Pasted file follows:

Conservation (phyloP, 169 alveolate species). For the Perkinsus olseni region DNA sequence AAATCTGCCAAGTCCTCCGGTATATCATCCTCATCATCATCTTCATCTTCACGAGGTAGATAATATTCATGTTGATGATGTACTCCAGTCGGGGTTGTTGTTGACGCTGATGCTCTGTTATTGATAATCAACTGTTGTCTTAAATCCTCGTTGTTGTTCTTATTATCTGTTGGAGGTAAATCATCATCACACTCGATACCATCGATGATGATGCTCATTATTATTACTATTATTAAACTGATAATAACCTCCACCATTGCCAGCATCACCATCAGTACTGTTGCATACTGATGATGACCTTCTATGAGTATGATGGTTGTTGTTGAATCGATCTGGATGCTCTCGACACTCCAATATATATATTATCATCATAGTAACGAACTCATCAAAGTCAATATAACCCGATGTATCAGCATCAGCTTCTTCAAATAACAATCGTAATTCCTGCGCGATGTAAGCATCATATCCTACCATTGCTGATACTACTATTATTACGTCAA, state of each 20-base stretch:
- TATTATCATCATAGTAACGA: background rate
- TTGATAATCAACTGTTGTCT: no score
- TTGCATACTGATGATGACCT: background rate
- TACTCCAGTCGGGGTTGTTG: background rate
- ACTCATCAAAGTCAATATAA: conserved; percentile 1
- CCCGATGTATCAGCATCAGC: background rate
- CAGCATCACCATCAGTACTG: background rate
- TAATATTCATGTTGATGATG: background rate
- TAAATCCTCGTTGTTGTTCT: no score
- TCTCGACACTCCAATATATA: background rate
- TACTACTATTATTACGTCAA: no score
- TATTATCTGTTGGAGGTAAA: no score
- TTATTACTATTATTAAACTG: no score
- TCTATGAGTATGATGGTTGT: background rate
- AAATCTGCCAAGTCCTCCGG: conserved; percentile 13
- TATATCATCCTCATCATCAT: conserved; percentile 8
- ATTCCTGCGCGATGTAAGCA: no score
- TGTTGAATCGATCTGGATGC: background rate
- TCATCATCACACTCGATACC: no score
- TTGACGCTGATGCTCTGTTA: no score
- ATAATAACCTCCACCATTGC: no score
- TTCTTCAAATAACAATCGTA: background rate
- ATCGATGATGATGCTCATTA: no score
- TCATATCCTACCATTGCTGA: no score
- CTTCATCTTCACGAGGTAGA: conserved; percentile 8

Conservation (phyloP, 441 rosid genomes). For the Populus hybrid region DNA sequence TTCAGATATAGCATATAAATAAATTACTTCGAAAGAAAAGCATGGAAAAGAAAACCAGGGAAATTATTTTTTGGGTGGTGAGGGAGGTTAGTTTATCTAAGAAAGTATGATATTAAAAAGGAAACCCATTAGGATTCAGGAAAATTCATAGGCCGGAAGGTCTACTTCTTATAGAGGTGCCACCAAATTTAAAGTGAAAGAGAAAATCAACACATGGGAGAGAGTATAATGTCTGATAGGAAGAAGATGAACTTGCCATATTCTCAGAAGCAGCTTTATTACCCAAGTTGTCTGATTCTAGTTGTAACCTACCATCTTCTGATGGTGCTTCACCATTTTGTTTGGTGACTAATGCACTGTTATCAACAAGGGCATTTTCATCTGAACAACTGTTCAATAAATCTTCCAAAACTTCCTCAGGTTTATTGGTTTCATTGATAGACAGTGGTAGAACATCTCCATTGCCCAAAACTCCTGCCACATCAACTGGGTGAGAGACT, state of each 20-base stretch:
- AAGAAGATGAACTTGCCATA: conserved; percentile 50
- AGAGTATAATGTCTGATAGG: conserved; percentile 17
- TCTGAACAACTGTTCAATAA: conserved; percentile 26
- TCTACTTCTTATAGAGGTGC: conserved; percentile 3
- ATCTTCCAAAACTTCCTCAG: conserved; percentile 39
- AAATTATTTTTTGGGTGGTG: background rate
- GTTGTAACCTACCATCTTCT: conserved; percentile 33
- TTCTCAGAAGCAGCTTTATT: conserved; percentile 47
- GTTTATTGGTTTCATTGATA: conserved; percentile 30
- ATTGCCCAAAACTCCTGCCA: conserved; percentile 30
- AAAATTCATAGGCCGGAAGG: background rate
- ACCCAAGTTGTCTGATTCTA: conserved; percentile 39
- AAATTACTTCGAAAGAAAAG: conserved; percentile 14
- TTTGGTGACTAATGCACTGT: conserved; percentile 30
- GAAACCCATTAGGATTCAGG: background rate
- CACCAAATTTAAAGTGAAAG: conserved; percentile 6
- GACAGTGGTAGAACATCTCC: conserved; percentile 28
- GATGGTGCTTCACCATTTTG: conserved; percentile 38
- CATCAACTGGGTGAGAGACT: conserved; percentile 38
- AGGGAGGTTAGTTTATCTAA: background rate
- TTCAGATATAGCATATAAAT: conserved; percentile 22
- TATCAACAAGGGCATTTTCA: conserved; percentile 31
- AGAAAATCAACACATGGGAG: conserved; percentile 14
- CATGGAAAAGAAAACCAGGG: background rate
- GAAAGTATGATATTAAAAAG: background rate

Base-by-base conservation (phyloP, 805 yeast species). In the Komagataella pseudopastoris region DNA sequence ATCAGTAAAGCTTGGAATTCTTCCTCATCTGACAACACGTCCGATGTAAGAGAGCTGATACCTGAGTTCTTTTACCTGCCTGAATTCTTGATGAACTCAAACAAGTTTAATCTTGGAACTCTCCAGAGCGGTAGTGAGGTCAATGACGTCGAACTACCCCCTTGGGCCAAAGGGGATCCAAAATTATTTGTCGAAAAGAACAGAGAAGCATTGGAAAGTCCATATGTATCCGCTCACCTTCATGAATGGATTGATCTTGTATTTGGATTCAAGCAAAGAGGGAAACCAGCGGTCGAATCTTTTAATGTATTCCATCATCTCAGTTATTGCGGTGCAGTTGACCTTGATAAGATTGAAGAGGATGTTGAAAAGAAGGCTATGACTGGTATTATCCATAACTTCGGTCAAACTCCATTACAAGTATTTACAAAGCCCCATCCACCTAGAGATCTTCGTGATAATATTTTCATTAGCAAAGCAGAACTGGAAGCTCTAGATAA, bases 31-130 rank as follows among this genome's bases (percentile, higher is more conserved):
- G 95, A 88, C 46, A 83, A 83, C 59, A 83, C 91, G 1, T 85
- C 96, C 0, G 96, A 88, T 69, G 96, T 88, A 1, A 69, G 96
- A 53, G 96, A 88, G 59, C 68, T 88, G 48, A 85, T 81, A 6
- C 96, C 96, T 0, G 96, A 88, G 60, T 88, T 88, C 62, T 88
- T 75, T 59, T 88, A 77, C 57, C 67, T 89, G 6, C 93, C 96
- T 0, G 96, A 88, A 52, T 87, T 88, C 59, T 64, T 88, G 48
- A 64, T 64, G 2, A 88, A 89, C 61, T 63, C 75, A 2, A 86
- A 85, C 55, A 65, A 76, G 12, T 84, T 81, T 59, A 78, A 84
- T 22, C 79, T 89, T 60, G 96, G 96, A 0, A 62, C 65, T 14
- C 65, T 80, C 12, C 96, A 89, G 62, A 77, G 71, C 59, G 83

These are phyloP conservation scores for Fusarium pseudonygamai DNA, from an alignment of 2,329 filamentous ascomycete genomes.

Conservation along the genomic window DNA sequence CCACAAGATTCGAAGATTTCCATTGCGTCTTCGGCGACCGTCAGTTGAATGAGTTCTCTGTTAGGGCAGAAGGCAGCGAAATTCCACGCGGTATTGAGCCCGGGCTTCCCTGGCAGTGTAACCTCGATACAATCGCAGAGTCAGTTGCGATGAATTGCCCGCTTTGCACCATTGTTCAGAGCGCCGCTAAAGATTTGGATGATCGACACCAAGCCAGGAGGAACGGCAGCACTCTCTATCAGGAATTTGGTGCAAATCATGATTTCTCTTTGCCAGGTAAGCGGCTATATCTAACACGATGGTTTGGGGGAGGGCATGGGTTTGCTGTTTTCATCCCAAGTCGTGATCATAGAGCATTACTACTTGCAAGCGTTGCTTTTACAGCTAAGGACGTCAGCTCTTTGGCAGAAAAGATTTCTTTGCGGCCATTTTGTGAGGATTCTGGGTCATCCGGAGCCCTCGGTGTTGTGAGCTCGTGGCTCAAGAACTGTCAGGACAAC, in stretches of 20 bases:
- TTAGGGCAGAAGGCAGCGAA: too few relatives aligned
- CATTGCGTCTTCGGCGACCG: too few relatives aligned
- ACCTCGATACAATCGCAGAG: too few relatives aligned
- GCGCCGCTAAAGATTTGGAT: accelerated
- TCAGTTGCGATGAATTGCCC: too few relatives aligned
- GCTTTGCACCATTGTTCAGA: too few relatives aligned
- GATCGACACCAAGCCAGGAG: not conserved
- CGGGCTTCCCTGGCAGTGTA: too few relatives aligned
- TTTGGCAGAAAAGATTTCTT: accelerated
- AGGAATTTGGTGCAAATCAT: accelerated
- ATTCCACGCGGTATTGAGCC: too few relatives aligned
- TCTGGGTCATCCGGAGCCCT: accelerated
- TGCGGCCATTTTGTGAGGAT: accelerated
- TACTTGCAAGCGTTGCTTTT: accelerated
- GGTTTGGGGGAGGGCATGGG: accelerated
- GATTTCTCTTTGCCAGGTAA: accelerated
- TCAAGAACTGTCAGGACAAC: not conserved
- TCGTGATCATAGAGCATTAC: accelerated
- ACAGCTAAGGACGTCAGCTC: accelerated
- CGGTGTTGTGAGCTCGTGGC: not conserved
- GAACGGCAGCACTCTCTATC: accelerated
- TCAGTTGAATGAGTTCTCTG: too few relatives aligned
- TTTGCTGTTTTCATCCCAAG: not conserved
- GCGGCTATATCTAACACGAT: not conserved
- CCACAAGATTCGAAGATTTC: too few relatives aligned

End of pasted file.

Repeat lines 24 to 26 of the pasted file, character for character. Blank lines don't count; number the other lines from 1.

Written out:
- ATCGATGATGATGCTCATTA: no score
- TCATATCCTACCATTGCTGA: no score
- CTTCATCTTCACGAGGTAGA: conserved; percentile 8